Oh and 1 other thing.
I have crucial ballistix tracers.... 4 x 1 gigs.
as u know 32bit windows cant see 4 gigs.
However with my p35 it detected 3.3 gigs... and with the 680i its only detecting 2.5 gigs.
That factor is rather :non: 
November 28, 2007 3:11:20 AM

The 680i is still a strong board for what you have in mind, I have one, it is about 8 months old, running solid with an e6750 at 3.4.

It is hotter than the intel boards, but I removed the northbridge and southbridge coolers, cleaned the junk thermal stuff, and reseated with Artic Silver 5, much cooler temps.

I watercool both the cpu and the 8800 GTX, and stay around 30c at load on the cpu, and 50-53 on the gpu. Old gpu temps were above 80c on load with stock cooler. Quality is in the waterblocks and pump. Tubing and resevoir are all Lowes/Home Depot stuff, for the blocks/pumps go swiftech and dangerden, with Koolance doing well on the gpu blocks.

Bear in mind the old 975 boards performed better for longer than the newer 965 boards, and still do for overclocking.

Many review sites still use the 680i for their testbed, and will likely stay that way for a while. This board was designed for the B3/GO stepping freq's, (e6600/q6600) and will be a good choice for a good while longer.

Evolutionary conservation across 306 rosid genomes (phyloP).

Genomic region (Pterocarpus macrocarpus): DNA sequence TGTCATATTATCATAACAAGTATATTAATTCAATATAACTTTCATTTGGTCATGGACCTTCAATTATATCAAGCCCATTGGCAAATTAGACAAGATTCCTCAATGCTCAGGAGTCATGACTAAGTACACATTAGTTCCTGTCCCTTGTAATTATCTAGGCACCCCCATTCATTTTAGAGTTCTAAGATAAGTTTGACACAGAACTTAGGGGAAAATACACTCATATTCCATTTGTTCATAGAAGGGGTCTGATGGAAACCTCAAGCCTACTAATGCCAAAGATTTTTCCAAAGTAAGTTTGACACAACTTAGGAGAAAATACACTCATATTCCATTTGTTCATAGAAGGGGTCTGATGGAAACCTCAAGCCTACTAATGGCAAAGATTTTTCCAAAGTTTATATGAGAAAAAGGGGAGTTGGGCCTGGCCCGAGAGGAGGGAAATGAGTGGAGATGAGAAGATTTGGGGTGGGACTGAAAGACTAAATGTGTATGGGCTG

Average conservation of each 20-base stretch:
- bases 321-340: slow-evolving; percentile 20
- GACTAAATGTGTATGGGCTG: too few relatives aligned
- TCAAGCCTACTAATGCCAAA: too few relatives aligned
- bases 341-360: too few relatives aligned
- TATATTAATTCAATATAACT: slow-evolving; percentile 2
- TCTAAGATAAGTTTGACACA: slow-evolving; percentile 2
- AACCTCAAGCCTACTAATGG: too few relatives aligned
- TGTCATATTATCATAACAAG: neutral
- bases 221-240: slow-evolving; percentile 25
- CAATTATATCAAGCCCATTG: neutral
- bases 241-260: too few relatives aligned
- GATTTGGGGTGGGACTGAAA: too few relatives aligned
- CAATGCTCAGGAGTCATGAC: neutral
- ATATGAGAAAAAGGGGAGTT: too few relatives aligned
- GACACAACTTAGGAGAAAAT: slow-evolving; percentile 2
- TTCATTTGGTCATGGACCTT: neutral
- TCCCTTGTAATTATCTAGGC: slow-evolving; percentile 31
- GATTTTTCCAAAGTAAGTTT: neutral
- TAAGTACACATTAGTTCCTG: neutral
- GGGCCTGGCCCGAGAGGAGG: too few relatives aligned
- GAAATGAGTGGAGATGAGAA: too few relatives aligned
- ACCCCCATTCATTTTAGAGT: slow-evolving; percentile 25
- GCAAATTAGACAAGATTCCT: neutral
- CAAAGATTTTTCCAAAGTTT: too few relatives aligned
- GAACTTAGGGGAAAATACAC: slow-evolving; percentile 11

This is the first board that has run my 800 speed ram stably at stock voltage as well. Corsair XMS, 4 gigs worth! (overkill on xp, I know!)

Lastly, sli is still a yes/no process, works on this game, not so much on this game. 680i is a great platform for it.........
November 28, 2007 5:28:55 PM

I have to say... If you are worried about massiver overclocking than get an intel based chipset... If not and you want SLI get the 680i/780i. However fudzilla said that the 780i doesnt have that much different features than the 680i.
November 28, 2007 5:43:20 PM

Oh, and never believe NewEgg Reviews :>

The 680i boards would be great matches for the G0 Q6600 and Overclocking.

The Reason is the Q6600 is the only G0 CPU that uses the 1066FSB.
This means you can get the chips to relatively high speeds w/o going crazy on FSB levels.

Taking the chip to 3.0ghz only means a 1333 FSB which is not an issue.
Slightly higher and you have a really nice OC.

What the others have said about the upcoming chipsets is true, but the 680i is a fine chipset and should not give you any issues.

November 28, 2007 5:48:49 PM

Overall, quad-core CPU overclocking with 680i is a little short compared to the Intel chipsets, and the chipset is having a tough time with Yorkfield at this point. If SLI gaming is your goal, then this is the board to buy for now.